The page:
3 Things you Should know About Religious Freedom and the Church in China

Here are three things you should know about the new threats to religious liberty that our Chinese brothers and sisters in Christ are facing today.

In September, China finally nailed down religious restrictions introduced last year. The numerous regulations, made in the name of national security, prohibit unregistered groups from teaching about religion or taking part in trainings or meetings outside the country (like the Thailand conference), beginning in February 2018.

 

Refined by the fire. This has been the history of the church in China. Since the rise of the atheist Communist Party, Chinese Christians have faced incredible persecution at the hands of their government. Yet, the church has persisted and its numbers have grown exponentially. Today, the Chinese church is thought to have anywhere from 70 to 115 million members.

Over the last 30 years, the Communist Party has gradually released its grip on religious groups, allowing many underground churches to begin to peek their heads up from their hiding places, even buying church buildings, putting up crosses, and building websites.

But over the last few months, a shift back toward a strict centralized control of religion has occurred. Here are three things you should know about the new threats to religious liberty that our Chinese brothers and sisters in Christ are facing today.

1. In the name of national security, the Chinese government is once again clamping down on religious freedom.

This fall the Chinese government passed a new set of rules regulating religious affairs. The regulations, which will be implemented beginning February 2, place severe restrictions on unregistered religious groups.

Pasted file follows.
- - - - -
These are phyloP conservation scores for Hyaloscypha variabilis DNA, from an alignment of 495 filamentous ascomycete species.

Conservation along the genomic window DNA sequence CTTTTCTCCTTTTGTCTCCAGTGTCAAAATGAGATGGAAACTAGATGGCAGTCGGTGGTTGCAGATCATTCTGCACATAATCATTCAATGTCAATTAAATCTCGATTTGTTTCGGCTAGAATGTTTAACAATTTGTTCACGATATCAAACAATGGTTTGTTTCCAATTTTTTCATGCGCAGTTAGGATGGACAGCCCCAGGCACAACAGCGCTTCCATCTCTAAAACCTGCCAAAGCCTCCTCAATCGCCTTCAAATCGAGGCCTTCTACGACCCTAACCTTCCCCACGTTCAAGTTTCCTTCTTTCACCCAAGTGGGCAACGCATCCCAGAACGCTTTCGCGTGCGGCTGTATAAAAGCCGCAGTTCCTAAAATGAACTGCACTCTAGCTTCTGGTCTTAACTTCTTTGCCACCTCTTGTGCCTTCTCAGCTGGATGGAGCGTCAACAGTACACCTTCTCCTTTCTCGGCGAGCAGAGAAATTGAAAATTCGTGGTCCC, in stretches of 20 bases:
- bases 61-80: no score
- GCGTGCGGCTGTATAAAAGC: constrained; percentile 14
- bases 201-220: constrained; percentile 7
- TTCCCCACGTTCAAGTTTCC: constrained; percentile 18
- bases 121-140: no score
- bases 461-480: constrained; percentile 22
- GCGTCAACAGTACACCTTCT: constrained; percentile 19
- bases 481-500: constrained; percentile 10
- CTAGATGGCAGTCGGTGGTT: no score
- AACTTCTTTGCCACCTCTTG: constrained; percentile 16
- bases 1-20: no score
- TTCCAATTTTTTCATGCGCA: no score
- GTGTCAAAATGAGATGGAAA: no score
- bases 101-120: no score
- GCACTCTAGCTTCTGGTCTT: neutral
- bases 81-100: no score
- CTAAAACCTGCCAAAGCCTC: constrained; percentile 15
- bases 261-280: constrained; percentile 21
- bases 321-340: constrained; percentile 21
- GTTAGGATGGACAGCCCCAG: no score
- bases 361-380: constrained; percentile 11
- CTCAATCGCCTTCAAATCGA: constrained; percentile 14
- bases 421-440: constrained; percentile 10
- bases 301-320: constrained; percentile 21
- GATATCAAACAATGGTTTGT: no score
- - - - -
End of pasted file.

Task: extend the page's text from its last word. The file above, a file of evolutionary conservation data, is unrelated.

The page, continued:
Christianity Today details the new regulations:

In September, China finally nailed down religious restrictions introduced last year. The numerous regulations, made in the name of national security, prohibit unregistered groups from teaching about religion or taking part in trainings or meetings outside the country (like the Thailand conference), beginning in February 2018.

In addition, no religious activities—including the publication of religious materials, the acceptance of donations, any international religious exchanges, and renting space to an unregistered church—can happen without the approval of the State Administration for Religious Affairs (SARA). (. . .)

The new rules come down especially hard on religious schools—requiring them to apply for government approval, have their own funding and facilities, and hire full-time staff.

The Chinese government claims that these new regulations are necessary to protect against Islamic extremism, but Christian leaders fear their effect will force the church back underground. The vast majority of churches in China today are unregistered in order to protect themselves from the control and influence of the communist government, so the new regulations are sure to drastically affect the church.

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